The chart below shows the relative costs of wood compared with other heating fuels as of July 2008.
Note that the residential customer price for natural gas is significantly higher at $21.61/million cubic feet.
Source: New York State Energy Research and Development Agency:http://www.nyserda.org/Energy_Information/energy_prices_supplies.asp
Wood pellets are typically made from sawdust and chips that are a by product of lumber production. The wood chips are ground and dried to 8-10% moisture and extruded to make pellets that are 1/4” diameter and ~1” long. Pellets are typically made from 100% wood without additives. During pellet manufacture, heat and pressure melts the lignin in the wood which then acts as a binder to hold the pellet together.
Although it takes energy to grind chips and to dry and extrude wood pellets, the total energy used is significantly less than to refine fossil fuels. The making of wood chips and wood pellets uses about 0.5% and 2% respectively of the total energy contained in the end fuel product. This is significantly better than fossil fuel energy sources where 10-12% of the energy contained in the fuel is used during the refining process. (Planning and Installing Bioenergy Systems: A Guide for Installers, Architects and Engineers, German Solar Energy Society, ECOFYS, 2005)
The key advantages of pellets are standardization and density. Pellets are a standard size, moisture content and certified to be free from contaminants. In Europe there are specifications and standard grades for wood fuel chips; however, in North America one has to work with a wood chip supplier to ensure chips of the right size, moisture content and quality. Pellets are typically four to seven times more dense than wood chips and shavings which helps optimize transportation and reduce storage requirements.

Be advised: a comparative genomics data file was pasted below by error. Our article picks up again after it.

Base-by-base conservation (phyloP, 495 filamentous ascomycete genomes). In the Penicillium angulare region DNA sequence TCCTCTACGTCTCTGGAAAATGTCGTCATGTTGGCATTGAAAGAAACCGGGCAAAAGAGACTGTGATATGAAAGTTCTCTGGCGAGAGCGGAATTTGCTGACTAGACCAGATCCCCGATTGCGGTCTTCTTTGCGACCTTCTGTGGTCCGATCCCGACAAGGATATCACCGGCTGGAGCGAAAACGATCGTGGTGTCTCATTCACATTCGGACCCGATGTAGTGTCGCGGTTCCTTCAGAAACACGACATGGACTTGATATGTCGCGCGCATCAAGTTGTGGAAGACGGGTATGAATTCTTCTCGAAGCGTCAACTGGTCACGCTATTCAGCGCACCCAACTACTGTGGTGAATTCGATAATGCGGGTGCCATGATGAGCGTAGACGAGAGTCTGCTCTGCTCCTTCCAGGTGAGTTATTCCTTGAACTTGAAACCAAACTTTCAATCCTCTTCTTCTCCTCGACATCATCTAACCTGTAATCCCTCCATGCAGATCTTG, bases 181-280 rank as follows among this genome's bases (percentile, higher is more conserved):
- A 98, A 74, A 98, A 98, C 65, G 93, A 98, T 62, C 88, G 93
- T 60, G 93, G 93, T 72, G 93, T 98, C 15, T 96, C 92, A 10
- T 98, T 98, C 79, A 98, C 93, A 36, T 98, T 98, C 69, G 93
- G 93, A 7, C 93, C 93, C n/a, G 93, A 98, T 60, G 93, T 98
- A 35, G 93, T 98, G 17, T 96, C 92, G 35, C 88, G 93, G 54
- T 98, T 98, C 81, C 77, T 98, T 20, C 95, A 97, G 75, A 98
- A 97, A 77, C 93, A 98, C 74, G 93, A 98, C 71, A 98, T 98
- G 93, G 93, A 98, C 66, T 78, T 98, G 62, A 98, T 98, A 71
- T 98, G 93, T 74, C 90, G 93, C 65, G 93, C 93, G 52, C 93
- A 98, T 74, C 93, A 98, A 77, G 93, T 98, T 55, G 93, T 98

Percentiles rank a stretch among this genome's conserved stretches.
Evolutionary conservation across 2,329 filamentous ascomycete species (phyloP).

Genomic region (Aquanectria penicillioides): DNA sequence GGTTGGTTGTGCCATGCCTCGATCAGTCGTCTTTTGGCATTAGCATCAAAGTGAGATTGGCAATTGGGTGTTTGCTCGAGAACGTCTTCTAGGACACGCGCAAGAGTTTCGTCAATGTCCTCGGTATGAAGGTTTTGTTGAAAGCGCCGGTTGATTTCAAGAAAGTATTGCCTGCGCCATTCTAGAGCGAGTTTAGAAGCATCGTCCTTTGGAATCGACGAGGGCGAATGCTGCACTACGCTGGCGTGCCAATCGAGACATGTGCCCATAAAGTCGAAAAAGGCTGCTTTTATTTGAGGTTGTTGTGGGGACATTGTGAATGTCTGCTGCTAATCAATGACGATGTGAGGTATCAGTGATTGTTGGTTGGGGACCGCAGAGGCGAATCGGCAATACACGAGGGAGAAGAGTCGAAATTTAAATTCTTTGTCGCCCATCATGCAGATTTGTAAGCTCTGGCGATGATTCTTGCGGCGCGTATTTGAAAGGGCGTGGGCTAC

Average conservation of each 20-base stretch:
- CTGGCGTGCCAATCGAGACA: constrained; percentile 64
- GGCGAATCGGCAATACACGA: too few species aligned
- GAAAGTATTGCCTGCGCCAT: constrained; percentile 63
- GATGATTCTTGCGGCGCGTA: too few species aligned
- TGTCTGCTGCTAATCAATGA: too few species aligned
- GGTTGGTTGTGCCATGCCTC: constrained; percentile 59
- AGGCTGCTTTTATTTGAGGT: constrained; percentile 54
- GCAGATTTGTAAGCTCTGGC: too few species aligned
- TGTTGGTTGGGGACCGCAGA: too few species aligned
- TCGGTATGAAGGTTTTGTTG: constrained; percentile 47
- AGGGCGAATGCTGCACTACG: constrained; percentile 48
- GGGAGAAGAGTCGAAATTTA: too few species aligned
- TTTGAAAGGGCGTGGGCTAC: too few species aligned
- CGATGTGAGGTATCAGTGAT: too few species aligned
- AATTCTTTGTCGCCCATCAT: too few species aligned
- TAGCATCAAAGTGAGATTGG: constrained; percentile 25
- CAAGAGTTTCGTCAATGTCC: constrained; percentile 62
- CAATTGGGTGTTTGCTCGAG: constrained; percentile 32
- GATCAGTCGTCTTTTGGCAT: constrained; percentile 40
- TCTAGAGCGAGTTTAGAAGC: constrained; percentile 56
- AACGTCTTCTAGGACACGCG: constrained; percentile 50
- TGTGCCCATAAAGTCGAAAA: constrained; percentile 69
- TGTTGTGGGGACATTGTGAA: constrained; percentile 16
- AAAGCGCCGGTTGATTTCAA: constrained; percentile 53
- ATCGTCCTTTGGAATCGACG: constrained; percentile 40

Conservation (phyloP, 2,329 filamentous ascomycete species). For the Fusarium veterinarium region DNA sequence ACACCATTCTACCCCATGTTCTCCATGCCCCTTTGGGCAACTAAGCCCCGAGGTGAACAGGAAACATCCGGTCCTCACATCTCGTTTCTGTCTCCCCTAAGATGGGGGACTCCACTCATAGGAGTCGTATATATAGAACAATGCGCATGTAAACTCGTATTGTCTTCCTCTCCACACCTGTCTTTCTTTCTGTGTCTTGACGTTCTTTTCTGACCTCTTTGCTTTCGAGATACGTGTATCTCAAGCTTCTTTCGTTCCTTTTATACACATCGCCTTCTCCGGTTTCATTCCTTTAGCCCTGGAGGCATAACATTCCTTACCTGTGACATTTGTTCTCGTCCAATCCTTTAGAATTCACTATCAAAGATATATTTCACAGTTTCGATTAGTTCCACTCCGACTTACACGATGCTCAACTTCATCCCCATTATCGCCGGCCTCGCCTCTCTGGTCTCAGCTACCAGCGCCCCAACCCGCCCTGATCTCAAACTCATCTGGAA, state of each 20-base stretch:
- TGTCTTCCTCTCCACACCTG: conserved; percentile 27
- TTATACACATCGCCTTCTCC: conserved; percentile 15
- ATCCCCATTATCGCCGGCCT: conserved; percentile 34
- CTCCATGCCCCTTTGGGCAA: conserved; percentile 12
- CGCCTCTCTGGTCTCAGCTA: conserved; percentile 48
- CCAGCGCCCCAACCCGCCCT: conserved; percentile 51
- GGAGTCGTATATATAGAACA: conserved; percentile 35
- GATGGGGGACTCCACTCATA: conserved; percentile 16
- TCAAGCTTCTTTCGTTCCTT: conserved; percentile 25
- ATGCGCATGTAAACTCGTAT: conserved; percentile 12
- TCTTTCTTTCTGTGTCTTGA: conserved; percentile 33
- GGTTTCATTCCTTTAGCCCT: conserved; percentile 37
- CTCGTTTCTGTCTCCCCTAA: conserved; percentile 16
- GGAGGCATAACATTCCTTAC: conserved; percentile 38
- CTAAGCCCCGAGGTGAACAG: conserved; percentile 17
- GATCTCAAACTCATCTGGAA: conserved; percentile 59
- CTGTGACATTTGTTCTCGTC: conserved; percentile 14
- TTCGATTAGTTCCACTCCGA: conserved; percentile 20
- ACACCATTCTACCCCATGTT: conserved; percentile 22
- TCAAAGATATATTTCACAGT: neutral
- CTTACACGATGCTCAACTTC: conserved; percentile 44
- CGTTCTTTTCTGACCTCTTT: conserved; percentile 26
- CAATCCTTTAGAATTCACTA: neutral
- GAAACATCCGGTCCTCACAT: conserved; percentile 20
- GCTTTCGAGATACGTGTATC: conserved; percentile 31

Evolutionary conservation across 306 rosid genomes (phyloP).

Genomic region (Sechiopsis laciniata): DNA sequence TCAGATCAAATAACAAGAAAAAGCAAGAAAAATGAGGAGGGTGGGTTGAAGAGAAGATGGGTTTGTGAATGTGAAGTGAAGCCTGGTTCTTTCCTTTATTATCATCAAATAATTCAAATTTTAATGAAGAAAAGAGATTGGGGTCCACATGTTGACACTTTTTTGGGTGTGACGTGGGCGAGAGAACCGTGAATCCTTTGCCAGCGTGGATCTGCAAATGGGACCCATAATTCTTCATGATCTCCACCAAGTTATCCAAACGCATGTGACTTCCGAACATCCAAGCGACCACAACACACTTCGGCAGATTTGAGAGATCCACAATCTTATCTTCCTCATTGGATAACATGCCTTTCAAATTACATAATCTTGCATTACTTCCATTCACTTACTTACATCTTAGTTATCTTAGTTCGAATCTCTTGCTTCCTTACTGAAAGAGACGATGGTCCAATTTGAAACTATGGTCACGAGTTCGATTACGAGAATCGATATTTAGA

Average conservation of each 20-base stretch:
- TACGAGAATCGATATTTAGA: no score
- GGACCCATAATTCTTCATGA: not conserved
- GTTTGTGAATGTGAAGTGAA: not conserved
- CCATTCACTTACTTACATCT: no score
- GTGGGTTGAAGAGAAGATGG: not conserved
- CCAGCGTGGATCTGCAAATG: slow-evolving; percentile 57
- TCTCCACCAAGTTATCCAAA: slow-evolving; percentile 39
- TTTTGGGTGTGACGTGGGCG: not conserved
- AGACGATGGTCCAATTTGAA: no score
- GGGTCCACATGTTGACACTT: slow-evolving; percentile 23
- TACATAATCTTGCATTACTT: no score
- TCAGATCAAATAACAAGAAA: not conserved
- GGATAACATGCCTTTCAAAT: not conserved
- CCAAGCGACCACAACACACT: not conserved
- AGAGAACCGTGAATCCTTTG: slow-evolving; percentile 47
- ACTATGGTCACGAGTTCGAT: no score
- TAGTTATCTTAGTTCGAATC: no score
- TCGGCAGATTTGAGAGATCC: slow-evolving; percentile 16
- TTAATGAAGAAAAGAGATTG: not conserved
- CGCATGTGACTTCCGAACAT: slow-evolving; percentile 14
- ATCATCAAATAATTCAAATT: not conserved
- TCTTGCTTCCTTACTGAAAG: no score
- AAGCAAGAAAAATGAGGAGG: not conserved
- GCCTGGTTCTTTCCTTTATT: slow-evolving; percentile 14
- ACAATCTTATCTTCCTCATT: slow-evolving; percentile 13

Bioenergy is energy (ie. heat, electricity, or stored energy as transportation fuel) made from biomass (ie.organic materials such as wood and agricultural crop residues).
The emission of carbon dioxide (CO2) from fossil fuel burning is a major contributor to global climate change. When the wood is burned, or is simply left to decay in the forest, carbon dioxide is also released; however, growing trees and plants also absorb CO2. If wood is used at the same rate that it grows in the forest the system is sustainable and considered “carbon neutral” and not a net contributor to global warming.
Burning fossil fuels releases CO2 that has been stored underground for millions of years and increases the total amount of CO2 in the atmosphere and contributes to global warming. For every unit of fossil fuel heat replaced with wood the following chart shows the net CO2 emissions reductions.
(Source: The Climate Trust www.climatetrust.org/solicitations_RGGI4.php) Assume 8% moisture wood or pellets at 16.4 MMBtu/ton.
When wood is harvested locally and used as fuel, those heating dollars stay in the community for jobs in wood process and forest management. When fossil fuels are burned for heat, most of the money leaves the local community. We believe that clean renewable heating systems are a solid financial investment that supports strong local communities.
The use of wood wastes for fuel provides an alternative market for low value wood that previously was uneconomic to manage. Use of this waste wood for fuel can improve forest health by making more growing room for the remaining trees and can also eliminate the need for slash burning and/or reduce the forest fire risk in certain forest regions.